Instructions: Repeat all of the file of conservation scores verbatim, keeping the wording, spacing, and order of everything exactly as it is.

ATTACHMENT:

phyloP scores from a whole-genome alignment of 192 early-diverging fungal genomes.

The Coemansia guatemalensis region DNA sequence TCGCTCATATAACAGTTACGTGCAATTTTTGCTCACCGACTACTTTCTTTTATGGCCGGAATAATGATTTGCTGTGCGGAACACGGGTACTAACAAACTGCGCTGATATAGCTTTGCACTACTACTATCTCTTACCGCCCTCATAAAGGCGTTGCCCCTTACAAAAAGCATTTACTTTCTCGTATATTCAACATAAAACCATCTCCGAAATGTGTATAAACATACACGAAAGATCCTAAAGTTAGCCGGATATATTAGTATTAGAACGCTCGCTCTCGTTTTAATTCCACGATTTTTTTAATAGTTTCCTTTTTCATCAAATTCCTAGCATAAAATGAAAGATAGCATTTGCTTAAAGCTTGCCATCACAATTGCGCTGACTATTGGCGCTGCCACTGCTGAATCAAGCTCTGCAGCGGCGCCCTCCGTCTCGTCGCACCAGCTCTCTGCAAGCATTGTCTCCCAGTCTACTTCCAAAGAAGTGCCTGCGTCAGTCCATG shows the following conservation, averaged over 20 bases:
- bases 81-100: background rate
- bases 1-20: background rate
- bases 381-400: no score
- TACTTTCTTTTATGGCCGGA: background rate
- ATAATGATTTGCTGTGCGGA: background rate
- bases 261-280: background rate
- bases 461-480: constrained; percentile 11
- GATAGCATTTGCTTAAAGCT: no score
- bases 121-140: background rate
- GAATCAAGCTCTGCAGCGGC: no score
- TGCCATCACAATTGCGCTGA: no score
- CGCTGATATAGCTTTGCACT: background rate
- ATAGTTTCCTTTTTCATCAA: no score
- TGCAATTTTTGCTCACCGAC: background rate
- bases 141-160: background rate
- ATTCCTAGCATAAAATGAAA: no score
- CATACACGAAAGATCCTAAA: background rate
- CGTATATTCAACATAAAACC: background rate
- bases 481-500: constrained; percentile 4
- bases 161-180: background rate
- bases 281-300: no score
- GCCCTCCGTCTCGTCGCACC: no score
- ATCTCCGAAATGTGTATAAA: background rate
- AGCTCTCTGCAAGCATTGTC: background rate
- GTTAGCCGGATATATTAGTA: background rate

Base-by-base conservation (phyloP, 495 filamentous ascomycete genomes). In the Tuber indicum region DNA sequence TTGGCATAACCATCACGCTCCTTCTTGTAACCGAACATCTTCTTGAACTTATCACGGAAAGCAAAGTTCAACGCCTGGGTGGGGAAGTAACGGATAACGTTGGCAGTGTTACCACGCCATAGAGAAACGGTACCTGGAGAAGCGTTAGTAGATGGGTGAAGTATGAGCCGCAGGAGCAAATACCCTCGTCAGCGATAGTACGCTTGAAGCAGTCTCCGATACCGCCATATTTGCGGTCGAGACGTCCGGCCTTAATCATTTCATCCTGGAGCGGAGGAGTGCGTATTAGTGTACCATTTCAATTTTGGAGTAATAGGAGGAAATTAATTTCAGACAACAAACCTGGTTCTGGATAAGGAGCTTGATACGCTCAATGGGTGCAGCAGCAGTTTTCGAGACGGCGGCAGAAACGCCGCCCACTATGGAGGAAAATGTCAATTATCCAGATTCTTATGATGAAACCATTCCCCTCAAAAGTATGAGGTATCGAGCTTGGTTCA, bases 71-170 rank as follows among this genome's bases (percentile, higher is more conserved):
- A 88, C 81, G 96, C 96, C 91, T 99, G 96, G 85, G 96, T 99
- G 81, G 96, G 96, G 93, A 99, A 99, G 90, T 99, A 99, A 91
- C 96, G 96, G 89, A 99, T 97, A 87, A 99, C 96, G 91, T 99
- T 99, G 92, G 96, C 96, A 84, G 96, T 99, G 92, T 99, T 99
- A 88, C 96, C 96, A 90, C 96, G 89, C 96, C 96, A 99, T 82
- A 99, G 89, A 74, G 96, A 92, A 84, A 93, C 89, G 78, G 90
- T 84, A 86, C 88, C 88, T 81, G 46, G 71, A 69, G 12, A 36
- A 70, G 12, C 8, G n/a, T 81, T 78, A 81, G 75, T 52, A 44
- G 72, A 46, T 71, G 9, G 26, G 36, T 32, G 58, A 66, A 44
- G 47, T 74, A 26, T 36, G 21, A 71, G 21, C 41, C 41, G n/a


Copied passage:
phyloP scores from a whole-genome alignment of 192 early-diverging fungal genomes.

The Coemansia guatemalensis region DNA sequence TCGCTCATATAACAGTTACGTGCAATTTTTGCTCACCGACTACTTTCTTTTATGGCCGGAATAATGATTTGCTGTGCGGAACACGGGTACTAACAAACTGCGCTGATATAGCTTTGCACTACTACTATCTCTTACCGCCCTCATAAAGGCGTTGCCCCTTACAAAAAGCATTTACTTTCTCGTATATTCAACATAAAACCATCTCCGAAATGTGTATAAACATACACGAAAGATCCTAAAGTTAGCCGGATATATTAGTATTAGAACGCTCGCTCTCGTTTTAATTCCACGATTTTTTTAATAGTTTCCTTTTTCATCAAATTCCTAGCATAAAATGAAAGATAGCATTTGCTTAAAGCTTGCCATCACAATTGCGCTGACTATTGGCGCTGCCACTGCTGAATCAAGCTCTGCAGCGGCGCCCTCCGTCTCGTCGCACCAGCTCTCTGCAAGCATTGTCTCCCAGTCTACTTCCAAAGAAGTGCCTGCGTCAGTCCATG shows the following conservation, averaged over 20 bases:
- bases 81-100: background rate
- bases 1-20: background rate
- bases 381-400: no score
- TACTTTCTTTTATGGCCGGA: background rate
- ATAATGATTTGCTGTGCGGA: background rate
- bases 261-280: background rate
- bases 461-480: constrained; percentile 11
- GATAGCATTTGCTTAAAGCT: no score
- bases 121-140: background rate
- GAATCAAGCTCTGCAGCGGC: no score
- TGCCATCACAATTGCGCTGA: no score
- CGCTGATATAGCTTTGCACT: background rate
- ATAGTTTCCTTTTTCATCAA: no score
- TGCAATTTTTGCTCACCGAC: background rate
- bases 141-160: background rate
- ATTCCTAGCATAAAATGAAA: no score
- CATACACGAAAGATCCTAAA: background rate
- CGTATATTCAACATAAAACC: background rate
- bases 481-500: constrained; percentile 4
- bases 161-180: background rate
- bases 281-300: no score
- GCCCTCCGTCTCGTCGCACC: no score
- ATCTCCGAAATGTGTATAAA: background rate
- AGCTCTCTGCAAGCATTGTC: background rate
- GTTAGCCGGATATATTAGTA: background rate

Base-by-base conservation (phyloP, 495 filamentous ascomycete genomes). In the Tuber indicum region DNA sequence TTGGCATAACCATCACGCTCCTTCTTGTAACCGAACATCTTCTTGAACTTATCACGGAAAGCAAAGTTCAACGCCTGGGTGGGGAAGTAACGGATAACGTTGGCAGTGTTACCACGCCATAGAGAAACGGTACCTGGAGAAGCGTTAGTAGATGGGTGAAGTATGAGCCGCAGGAGCAAATACCCTCGTCAGCGATAGTACGCTTGAAGCAGTCTCCGATACCGCCATATTTGCGGTCGAGACGTCCGGCCTTAATCATTTCATCCTGGAGCGGAGGAGTGCGTATTAGTGTACCATTTCAATTTTGGAGTAATAGGAGGAAATTAATTTCAGACAACAAACCTGGTTCTGGATAAGGAGCTTGATACGCTCAATGGGTGCAGCAGCAGTTTTCGAGACGGCGGCAGAAACGCCGCCCACTATGGAGGAAAATGTCAATTATCCAGATTCTTATGATGAAACCATTCCCCTCAAAAGTATGAGGTATCGAGCTTGGTTCA, bases 71-170 rank as follows among this genome's bases (percentile, higher is more conserved):
- A 88, C 81, G 96, C 96, C 91, T 99, G 96, G 85, G 96, T 99
- G 81, G 96, G 96, G 93, A 99, A 99, G 90, T 99, A 99, A 91
- C 96, G 96, G 89, A 99, T 97, A 87, A 99, C 96, G 91, T 99
- T 99, G 92, G 96, C 96, A 84, G 96, T 99, G 92, T 99, T 99
- A 88, C 96, C 96, A 90, C 96, G 89, C 96, C 96, A 99, T 82
- A 99, G 89, A 74, G 96, A 92, A 84, A 93, C 89, G 78, G 90
- T 84, A 86, C 88, C 88, T 81, G 46, G 71, A 69, G 12, A 36
- A 70, G 12, C 8, G n/a, T 81, T 78, A 81, G 75, T 52, A 44
- G 72, A 46, T 71, G 9, G 26, G 36, T 32, G 58, A 66, A 44
- G 47, T 74, A 26, T 36, G 21, A 71, G 21, C 41, C 41, G n/a